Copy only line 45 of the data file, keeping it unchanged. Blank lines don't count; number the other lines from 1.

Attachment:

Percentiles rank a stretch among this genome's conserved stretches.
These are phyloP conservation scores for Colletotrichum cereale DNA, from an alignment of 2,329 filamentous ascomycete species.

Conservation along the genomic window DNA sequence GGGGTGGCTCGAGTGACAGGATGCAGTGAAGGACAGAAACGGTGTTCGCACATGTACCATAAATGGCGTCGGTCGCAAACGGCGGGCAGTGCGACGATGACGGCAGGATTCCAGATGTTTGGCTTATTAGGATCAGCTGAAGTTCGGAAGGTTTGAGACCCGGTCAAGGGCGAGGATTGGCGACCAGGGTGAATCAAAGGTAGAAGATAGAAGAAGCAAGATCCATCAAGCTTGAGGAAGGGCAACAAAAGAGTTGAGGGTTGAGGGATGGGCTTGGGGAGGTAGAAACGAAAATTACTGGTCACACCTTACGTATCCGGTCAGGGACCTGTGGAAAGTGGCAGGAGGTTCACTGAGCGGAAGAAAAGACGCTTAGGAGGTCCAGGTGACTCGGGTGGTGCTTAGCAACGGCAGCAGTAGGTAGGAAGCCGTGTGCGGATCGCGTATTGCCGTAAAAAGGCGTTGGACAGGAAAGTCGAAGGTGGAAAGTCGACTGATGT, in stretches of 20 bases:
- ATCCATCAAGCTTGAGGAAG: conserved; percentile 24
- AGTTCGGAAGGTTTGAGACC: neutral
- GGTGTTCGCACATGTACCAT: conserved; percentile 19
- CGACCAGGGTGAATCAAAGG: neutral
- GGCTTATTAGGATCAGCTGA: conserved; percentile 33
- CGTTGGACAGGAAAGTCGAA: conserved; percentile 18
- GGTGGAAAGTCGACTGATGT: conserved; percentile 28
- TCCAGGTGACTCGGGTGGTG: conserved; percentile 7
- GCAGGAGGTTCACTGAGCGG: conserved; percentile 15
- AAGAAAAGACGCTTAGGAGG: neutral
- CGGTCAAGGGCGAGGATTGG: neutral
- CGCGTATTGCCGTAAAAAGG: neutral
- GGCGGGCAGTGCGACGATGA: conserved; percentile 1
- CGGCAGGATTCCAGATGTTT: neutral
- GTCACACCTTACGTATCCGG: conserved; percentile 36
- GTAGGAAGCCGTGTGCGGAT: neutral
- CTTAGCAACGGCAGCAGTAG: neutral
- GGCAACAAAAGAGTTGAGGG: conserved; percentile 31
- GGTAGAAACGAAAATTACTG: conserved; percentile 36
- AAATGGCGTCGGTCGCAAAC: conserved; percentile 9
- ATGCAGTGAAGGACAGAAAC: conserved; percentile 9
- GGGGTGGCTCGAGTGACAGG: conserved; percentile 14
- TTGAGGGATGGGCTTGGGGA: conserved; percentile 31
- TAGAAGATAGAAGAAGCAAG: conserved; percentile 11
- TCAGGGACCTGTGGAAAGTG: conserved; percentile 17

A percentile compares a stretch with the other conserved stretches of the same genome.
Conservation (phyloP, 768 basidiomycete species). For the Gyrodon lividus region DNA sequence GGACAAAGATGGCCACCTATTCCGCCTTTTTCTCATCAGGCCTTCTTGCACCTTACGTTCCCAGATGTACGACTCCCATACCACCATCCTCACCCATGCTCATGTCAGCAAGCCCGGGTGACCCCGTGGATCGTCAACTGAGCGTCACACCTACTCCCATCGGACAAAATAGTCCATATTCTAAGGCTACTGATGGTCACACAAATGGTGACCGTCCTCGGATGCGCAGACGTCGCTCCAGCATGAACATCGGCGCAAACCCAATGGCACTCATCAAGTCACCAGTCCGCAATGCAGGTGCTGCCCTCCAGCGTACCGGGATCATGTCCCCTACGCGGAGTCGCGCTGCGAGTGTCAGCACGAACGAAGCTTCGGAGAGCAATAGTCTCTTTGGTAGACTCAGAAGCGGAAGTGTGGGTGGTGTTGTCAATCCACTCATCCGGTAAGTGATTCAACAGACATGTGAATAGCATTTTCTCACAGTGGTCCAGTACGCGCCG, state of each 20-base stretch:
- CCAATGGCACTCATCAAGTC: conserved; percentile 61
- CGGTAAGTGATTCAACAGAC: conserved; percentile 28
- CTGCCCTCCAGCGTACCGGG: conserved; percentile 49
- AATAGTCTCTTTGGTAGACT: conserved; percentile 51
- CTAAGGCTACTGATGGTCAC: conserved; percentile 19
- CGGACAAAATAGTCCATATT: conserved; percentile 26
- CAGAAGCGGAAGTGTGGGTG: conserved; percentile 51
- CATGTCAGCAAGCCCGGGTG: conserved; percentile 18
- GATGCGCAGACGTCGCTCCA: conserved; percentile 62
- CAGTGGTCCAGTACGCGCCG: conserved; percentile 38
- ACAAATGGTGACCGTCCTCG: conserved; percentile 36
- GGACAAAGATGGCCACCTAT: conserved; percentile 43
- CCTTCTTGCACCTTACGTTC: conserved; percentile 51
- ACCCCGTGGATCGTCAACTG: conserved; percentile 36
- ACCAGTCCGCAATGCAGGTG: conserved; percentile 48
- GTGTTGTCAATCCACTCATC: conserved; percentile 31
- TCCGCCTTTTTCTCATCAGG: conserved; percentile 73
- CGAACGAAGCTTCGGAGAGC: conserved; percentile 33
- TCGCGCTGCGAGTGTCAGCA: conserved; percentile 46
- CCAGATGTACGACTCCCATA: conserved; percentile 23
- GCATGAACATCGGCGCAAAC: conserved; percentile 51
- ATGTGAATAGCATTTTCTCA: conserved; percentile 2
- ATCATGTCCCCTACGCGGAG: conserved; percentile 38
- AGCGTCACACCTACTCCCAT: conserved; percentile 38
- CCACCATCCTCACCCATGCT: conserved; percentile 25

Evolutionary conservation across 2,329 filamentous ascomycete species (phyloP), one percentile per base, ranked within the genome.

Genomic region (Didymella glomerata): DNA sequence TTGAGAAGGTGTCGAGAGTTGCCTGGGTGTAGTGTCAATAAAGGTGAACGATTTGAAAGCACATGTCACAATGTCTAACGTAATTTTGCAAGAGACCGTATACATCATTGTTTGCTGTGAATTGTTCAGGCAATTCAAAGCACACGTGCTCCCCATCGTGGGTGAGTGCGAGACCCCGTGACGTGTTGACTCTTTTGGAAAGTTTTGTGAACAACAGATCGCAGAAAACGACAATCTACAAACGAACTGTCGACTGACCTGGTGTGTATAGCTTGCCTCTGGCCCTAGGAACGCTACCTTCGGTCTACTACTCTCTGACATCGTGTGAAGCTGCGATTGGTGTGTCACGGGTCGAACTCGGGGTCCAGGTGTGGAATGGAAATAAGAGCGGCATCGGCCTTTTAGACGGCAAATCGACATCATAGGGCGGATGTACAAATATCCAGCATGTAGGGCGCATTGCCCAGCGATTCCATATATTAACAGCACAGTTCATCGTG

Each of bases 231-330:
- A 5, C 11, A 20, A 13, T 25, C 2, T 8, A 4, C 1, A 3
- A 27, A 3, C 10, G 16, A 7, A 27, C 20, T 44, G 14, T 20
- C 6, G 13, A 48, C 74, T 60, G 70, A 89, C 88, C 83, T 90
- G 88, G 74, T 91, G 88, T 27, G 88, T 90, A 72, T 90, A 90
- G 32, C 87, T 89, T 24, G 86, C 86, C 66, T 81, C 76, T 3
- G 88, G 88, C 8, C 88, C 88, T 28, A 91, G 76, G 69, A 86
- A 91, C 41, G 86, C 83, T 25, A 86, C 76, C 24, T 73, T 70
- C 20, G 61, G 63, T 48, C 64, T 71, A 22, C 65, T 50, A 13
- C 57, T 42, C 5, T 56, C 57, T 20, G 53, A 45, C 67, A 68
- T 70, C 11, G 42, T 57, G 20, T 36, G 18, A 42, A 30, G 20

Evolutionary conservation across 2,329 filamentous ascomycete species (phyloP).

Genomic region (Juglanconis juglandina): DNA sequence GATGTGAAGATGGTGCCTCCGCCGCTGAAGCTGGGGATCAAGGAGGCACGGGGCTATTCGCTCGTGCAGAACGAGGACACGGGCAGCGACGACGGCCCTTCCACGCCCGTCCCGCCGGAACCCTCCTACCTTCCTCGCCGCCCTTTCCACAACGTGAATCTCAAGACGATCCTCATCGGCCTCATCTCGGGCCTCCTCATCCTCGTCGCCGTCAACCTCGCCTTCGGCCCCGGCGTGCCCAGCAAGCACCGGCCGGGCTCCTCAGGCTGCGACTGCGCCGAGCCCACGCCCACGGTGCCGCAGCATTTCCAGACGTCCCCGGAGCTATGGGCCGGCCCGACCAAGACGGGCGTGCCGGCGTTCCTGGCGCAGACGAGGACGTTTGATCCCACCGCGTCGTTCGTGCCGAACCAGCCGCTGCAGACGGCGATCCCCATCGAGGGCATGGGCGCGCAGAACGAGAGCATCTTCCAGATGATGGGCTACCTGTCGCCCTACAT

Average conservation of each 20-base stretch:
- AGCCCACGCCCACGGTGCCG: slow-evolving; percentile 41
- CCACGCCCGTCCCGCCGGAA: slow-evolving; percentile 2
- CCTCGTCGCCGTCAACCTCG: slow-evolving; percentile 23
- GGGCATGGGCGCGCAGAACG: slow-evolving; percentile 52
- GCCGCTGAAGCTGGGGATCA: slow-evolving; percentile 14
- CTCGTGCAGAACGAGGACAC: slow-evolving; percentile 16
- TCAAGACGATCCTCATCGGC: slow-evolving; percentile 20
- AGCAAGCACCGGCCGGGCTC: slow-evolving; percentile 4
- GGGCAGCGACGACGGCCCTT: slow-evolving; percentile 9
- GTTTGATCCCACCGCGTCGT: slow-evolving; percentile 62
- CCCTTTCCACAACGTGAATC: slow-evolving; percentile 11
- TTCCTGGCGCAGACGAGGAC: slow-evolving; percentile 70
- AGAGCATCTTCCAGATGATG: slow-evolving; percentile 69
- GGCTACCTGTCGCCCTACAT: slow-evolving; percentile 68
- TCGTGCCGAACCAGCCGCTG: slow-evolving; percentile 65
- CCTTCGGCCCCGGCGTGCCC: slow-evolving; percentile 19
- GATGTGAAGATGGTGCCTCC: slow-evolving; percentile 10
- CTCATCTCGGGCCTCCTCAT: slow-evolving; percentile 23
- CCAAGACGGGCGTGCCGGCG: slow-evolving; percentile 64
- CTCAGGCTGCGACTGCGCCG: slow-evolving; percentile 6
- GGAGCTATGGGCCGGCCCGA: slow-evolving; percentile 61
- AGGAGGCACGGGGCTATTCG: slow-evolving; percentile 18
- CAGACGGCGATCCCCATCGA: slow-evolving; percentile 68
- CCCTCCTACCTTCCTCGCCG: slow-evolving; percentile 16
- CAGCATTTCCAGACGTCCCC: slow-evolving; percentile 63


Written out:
- ACCAGTCCGCAATGCAGGTG: conserved; percentile 48